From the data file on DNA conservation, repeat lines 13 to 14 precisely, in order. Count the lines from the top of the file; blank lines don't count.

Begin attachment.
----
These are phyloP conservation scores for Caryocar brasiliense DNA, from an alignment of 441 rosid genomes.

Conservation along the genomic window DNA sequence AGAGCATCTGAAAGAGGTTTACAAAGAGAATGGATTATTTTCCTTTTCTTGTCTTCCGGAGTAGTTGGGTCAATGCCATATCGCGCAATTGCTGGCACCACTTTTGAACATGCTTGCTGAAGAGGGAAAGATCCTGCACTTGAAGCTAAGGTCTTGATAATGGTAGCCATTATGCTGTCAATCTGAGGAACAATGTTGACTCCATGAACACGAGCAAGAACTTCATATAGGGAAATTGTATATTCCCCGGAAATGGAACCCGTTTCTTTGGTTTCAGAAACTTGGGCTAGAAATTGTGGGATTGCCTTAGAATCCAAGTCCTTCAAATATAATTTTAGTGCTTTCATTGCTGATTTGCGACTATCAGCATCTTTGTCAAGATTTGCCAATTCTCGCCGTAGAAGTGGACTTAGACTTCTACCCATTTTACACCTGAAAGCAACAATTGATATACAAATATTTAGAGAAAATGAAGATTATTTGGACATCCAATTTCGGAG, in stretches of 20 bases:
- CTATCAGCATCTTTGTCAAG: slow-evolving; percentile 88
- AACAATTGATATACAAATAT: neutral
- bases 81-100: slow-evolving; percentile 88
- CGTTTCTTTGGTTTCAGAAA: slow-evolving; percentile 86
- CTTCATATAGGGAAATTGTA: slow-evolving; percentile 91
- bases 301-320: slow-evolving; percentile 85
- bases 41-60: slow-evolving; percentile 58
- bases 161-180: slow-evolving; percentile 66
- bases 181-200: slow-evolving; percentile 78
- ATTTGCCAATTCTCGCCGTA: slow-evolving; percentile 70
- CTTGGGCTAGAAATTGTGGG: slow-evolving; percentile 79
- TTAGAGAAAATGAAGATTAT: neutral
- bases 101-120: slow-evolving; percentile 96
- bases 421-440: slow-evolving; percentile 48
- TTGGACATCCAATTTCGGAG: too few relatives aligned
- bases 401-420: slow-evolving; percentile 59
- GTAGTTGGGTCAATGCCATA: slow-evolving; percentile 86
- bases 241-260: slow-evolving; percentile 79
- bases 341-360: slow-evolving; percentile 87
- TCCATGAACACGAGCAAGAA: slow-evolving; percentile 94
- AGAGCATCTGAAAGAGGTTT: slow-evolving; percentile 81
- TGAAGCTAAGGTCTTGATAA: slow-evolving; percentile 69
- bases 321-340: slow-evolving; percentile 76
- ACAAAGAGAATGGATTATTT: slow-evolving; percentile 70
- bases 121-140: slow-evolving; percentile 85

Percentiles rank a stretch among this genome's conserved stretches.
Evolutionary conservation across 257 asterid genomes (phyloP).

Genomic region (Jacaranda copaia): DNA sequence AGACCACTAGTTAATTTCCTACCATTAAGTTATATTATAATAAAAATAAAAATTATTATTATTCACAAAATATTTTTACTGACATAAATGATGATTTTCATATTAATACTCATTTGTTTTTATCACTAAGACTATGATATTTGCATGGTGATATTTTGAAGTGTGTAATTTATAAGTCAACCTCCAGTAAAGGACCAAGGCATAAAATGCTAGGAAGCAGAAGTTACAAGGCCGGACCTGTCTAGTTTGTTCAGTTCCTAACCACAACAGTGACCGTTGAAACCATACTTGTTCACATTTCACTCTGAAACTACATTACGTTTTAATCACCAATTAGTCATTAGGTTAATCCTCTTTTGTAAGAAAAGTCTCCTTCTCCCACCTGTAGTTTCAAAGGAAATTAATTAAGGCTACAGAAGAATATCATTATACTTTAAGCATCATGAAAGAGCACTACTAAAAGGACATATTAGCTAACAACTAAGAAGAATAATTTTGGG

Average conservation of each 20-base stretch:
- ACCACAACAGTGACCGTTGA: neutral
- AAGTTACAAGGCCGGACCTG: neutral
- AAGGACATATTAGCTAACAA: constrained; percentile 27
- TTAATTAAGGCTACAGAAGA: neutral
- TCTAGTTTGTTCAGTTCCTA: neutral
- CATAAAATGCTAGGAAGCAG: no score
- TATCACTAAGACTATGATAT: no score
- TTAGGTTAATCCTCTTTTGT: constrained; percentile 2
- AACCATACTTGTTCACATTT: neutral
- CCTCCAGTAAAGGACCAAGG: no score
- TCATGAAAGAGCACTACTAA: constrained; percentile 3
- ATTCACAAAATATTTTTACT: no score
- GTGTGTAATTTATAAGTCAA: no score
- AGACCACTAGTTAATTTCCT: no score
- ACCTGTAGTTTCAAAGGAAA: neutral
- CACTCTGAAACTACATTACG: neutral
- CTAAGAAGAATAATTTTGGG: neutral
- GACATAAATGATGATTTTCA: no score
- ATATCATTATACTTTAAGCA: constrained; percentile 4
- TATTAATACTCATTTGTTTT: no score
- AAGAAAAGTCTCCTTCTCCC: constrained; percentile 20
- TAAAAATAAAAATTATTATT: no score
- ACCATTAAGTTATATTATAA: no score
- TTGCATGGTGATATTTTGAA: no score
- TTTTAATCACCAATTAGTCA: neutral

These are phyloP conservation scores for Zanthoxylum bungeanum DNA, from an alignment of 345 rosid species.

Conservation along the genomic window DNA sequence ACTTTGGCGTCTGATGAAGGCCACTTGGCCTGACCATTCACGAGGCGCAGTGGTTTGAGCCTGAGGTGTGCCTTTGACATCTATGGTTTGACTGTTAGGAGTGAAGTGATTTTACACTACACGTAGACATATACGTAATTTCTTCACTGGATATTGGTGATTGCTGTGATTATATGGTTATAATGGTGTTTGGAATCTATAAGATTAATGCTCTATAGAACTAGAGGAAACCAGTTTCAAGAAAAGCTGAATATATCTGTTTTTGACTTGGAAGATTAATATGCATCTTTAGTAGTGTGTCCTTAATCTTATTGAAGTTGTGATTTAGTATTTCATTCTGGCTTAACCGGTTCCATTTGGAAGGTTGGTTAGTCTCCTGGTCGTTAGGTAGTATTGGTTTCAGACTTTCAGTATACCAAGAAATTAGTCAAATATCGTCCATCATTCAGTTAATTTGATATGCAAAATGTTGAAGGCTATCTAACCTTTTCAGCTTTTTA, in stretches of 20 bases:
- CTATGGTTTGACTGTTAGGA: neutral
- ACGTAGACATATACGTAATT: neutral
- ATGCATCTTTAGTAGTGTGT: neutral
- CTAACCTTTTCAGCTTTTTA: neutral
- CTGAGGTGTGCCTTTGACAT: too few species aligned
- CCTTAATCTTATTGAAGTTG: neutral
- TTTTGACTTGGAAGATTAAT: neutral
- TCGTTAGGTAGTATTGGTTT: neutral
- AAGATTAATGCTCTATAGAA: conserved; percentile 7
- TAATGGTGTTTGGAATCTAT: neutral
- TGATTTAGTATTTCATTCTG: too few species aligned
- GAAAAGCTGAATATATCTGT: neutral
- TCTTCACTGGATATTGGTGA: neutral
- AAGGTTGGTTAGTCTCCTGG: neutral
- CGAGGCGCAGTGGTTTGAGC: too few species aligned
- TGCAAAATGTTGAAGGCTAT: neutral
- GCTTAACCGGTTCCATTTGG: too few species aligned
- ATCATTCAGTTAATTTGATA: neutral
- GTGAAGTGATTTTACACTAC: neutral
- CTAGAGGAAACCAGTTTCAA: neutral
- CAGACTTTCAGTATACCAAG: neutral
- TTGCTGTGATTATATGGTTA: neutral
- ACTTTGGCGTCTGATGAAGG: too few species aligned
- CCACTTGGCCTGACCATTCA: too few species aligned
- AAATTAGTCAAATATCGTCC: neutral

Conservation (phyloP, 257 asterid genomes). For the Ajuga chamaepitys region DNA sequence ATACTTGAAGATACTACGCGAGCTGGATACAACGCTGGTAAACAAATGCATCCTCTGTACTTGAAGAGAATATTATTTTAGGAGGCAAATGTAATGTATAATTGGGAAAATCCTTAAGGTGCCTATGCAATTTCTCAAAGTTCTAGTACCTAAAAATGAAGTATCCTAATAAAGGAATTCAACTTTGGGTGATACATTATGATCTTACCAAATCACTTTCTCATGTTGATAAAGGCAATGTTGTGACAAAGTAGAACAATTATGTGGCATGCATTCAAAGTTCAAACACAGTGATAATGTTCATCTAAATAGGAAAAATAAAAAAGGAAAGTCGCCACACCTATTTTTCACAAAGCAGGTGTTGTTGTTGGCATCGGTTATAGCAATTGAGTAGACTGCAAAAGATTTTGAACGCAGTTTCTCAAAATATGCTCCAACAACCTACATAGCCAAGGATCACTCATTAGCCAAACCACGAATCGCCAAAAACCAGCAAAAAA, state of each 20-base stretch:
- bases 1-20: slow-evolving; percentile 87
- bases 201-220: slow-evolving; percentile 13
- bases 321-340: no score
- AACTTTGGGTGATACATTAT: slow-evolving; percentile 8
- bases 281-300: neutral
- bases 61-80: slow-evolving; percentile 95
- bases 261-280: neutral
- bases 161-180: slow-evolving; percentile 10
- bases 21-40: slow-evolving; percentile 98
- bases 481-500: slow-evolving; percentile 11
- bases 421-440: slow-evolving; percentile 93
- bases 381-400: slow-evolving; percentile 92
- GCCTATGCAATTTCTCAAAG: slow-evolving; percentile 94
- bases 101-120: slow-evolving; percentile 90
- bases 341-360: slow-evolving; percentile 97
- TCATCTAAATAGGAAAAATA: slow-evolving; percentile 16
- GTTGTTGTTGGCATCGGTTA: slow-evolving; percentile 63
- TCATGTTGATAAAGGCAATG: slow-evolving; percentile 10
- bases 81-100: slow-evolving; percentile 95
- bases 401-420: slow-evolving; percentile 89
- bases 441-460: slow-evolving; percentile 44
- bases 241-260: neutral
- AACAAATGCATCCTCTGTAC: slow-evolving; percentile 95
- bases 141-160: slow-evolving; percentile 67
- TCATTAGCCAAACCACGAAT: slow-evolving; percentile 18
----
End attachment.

- CTTGGGCTAGAAATTGTGGG: slow-evolving; percentile 79
- TTAGAGAAAATGAAGATTAT: neutral